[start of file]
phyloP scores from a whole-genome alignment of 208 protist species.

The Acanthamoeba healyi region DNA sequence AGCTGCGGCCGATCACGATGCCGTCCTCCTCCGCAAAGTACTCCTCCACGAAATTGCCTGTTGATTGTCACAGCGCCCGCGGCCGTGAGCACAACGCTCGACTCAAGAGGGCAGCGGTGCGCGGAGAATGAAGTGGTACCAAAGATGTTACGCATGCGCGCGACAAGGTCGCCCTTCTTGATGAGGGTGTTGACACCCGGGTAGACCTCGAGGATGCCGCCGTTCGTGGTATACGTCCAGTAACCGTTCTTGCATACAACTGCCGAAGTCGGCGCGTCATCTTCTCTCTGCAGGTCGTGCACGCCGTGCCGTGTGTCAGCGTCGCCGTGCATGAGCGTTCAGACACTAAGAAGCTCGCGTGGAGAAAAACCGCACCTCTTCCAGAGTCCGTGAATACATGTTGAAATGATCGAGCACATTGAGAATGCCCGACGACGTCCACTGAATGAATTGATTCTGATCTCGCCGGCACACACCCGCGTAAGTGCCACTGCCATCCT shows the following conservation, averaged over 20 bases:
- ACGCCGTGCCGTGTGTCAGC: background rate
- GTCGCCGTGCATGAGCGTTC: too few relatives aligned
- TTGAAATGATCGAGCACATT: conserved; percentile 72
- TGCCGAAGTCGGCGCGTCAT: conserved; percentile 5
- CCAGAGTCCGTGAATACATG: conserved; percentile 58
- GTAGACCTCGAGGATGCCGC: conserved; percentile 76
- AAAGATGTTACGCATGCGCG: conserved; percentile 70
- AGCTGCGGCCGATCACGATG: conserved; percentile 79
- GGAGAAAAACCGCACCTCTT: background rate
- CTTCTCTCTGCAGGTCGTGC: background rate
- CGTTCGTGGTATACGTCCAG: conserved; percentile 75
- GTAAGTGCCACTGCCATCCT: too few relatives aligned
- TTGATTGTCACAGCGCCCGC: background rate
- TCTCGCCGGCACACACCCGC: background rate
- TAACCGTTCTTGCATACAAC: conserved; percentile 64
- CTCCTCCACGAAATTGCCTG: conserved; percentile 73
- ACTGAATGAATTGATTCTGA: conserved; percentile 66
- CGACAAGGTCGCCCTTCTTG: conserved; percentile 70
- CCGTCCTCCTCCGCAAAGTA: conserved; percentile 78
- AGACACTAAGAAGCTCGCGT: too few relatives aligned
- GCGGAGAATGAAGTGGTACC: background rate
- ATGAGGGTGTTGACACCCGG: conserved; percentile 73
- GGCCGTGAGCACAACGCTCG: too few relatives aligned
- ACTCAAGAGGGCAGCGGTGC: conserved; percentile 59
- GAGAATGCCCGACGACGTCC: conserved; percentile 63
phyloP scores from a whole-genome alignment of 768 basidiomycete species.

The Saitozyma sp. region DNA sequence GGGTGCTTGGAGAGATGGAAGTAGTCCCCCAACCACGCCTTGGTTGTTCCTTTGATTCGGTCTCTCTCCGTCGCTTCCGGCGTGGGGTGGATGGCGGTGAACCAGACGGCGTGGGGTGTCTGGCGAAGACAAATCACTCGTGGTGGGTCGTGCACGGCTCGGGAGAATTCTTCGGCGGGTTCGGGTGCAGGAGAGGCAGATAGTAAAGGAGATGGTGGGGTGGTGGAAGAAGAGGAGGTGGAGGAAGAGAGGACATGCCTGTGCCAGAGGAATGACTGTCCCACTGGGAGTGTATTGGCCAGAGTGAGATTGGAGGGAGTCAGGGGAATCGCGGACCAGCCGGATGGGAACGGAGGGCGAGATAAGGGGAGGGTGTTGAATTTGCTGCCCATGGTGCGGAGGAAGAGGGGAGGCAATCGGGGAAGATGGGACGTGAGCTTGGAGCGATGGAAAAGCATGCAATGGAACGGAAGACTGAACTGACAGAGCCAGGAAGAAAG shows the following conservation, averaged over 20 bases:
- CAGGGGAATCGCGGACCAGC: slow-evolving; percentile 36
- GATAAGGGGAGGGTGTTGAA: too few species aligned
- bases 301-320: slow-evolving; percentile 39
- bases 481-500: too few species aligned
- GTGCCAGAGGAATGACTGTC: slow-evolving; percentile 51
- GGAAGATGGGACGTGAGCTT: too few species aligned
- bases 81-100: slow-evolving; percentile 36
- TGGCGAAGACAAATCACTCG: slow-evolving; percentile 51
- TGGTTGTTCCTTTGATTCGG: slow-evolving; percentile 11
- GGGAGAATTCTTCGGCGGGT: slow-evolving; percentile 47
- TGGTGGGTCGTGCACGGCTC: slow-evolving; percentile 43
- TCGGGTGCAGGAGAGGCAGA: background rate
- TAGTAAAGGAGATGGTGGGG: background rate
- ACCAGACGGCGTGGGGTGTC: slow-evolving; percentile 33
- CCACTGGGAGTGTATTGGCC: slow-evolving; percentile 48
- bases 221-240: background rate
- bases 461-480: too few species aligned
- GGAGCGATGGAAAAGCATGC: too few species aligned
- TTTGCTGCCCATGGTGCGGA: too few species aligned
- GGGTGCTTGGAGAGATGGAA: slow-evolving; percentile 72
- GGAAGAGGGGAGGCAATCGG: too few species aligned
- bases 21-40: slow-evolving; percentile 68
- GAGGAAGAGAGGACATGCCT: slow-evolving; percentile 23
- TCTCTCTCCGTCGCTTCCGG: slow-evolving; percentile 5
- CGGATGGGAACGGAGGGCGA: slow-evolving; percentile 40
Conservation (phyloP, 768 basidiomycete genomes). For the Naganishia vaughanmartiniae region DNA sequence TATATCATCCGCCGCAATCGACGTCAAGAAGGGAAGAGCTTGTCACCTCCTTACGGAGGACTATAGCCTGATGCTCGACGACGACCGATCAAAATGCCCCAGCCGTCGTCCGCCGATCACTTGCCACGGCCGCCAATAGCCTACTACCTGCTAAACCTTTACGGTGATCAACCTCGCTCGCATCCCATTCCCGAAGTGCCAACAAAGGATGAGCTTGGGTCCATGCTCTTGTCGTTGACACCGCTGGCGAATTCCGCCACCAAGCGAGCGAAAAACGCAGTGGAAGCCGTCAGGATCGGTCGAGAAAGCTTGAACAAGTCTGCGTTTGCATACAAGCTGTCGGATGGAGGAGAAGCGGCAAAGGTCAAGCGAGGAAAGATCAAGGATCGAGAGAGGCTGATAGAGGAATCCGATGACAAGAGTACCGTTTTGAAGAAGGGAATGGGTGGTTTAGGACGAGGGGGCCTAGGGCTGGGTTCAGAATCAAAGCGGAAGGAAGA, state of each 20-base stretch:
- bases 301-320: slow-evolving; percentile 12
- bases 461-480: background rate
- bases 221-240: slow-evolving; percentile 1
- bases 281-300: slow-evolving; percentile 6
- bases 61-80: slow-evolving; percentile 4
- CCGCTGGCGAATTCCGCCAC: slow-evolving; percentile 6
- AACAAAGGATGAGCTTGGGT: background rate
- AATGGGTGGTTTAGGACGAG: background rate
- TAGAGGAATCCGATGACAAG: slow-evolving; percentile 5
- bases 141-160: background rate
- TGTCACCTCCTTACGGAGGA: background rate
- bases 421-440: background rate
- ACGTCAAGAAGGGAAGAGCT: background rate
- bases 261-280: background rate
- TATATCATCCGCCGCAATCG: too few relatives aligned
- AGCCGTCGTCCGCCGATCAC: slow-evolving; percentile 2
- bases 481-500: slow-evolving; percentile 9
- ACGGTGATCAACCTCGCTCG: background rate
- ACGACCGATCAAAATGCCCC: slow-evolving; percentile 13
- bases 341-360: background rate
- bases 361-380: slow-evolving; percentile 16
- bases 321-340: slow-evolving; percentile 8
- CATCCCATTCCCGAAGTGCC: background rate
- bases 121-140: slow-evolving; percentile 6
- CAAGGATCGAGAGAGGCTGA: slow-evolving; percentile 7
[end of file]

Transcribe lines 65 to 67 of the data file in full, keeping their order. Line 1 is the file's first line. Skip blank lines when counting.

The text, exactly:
- bases 141-160: background rate
- TGTCACCTCCTTACGGAGGA: background rate
- bases 421-440: background rate